GEN. SHALIKASHVILI: I think it's impossible, Senator Kennedy, to give you a number of our forces that would be necessary to get the job done without knowing exactly what job they're going to be asked to do and understanding the concept of operation. Any number that you can get is probably the same, has about the same validity as I remember before we went into Bosnia. We had this discussion that it would take 400,000 people, because the Germans needed that many and so -- I will tell you, I am of the view that Saddam Hussein's force is today about half the strength that they were during Desert Storm and that they're probably less ready -- less than half as ready as they were during Desert Storm.

We are certainly much smaller, also, but we are -- and I hope I'm not overstating it -- vastly more capable than we were in Desert Storm. So it would sort of tell you that we probably should get by with about half the force we used in Desert Storm. But I wouldn't take that to the bank anywhere, unless -- until you know what the tasks are and you do what the military calls a troop-to-task analysis and then add them all up and see how many troops you need and -- till you know the concept of operation, you can't do that. So that's the best I can do for you.

SEN. KENNEDY: But I think it's regime change -- I won't -- would be the task, I expect. That's what we were told, but --

GEN. SHALIKASHVILI: But I suppose that an awful lot of tasks that whether you do it -- the hypothetical method that General McInerney described or whether you do it in a more conventional method or whether you do this with special operating forces or whatever, there are many different ways that you can imagine you would want to do that.

And until you know, you cannot compute how many troops it would take you. I think if it gets to urban warfare -- and the likelihood is certainly great that it could, just like the likelihood is very good that he could use weapons of mass destruction -- it could be very -- it could get very messy, the collateral damage could be very great, and our own casualties could increase significantly.

SEN. KENNEDY: General Clark, just -- my time is up. Maybe each could give just a brief comment.

GEN. CLARK: I think you need a large-size force because I think you have to prepare for the worst case contingencies in this case. I don't think all those forces have to be there, necessarily, at the outset. I think you want to move for a very rapid campaign. I think you want to plan on urban fighting, which means you want to try to attack the forces that are in the urban area first, you want to try to prevent other forces from reinforcing them, second, and you want to get your own forces in there to prevent the emergence of some kind of a "fortress Baghdad" as rapidly as possible.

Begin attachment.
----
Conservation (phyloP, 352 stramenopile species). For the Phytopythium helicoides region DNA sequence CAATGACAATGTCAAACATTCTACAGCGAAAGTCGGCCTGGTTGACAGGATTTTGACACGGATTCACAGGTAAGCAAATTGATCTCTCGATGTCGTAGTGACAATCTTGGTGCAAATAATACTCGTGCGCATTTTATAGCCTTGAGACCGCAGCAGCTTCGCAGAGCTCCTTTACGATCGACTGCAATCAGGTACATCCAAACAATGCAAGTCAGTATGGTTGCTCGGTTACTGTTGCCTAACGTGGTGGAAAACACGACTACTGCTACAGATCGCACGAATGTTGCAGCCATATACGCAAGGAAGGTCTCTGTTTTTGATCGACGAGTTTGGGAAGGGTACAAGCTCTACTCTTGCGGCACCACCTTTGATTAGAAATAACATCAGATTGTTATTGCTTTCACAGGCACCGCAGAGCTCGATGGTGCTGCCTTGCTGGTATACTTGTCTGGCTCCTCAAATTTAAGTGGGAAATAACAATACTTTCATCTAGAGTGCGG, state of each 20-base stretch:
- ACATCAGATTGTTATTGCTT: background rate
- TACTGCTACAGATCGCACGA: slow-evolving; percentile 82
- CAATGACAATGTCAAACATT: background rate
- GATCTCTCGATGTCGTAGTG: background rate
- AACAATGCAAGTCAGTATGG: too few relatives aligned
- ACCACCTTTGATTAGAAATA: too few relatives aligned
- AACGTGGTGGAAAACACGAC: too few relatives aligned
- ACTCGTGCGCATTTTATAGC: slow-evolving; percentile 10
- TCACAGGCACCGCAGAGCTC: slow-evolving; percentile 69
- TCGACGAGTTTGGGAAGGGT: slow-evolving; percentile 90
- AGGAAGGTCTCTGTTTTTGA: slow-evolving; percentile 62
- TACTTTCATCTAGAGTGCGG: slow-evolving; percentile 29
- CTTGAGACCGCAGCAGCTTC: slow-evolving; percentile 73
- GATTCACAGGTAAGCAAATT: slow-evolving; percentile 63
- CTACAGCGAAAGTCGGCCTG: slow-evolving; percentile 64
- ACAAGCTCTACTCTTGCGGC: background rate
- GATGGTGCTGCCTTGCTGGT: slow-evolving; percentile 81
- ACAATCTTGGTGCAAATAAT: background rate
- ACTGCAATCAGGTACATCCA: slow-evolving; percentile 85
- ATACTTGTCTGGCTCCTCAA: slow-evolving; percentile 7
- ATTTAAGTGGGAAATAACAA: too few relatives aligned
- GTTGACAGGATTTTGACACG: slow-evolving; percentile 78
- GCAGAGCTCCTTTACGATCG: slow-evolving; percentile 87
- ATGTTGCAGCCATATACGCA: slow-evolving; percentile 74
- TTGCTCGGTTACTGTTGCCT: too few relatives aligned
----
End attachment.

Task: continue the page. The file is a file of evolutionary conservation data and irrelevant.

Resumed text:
GEN. HOAR: Sir, I hope that Tom McInerney's view of this works, but if it doesn't, we have to be prepared to fight block by block in Baghdad. As Wes says, I hope we could take the steps early on to make sure that it doesn't happen. But you can't have those people hanging out in North Carolina and Georgia waiting to go; they've got to be in the theater ready to go so you don't lose your momentum. In urban warfare, you could run through battalions a day at a time, one battalion, that are just combat ineffective because of casualties. This is very slow-going. All our advantages of command and control, technology, mobility, all of those things are in part given up and you are working with corporals and sergeants and young men fighting street to street. It looks like the last 15 minutes of "Saving Private Ryan." That's what we're up against.

GEN. MCINERNEY: Sir, obviously I give a different viewpoint. And the way I look at it, number one, it will take 30(,000) to 50,000 U.S. ground forces, maybe not all there at the start; and if you need more, you add. It will be over 100,000 counting the coalition forces -- the Brits, opposition, different people.

Now, here is why I think this is important where I'm different, and people must understand. What a war of liberation is -- I just got an e-mail today from a Republican Guard general that defected. The fact is, is the Republican Guards are not allowed in Baghdad to now. Now. Only the special Republican Guards. On the 14th of February, he killed 10 Republican Guard generals led by a three-star. On the 1st of June, he arrested 85 generals -- excuse me, 85 officers. He's not arresting lieutenants and captains. So he has a major problem.

And that's why this information operations campaign that appeals to, number one, the army and the people that "we want to give you a new nation." And the fact is, that's why I think there will not be urban fighting. Now, I could be wrong. But he won't let the army in the cities now, and when they do go in, it's only to keep the cities quiet. And so that is why when you see -- the view I give versus others is different. One's a war of liberation; one's an invasion against a well-entrenched foe that does not want to do that.

And I don't think there are many people in Iraq, as the Iraqis told me, that want to die for Saddam.

SEN. LEVIN: Thank you, Senator Kennedy.

Senator Warner.

SEN. WARNER: Thank you, Mr. Chairman.

Gentlemen, what a pleasure it is to join together again. One of the great privileges of serving on the Armed Services Committee is to work with the men and women of the armed forces of all ranks. And I look back on memories of having shared with you visits in your various forward locations throughout the world in years past.

General Clark, I'm going to pick up on a wonderful word that you used. As soldiers, sailors, airmen and Marines that you are, you know full well you're ready to fight, you're trained to fight. But you know from your own experience that that's the last resort, as you -- all else has to fail.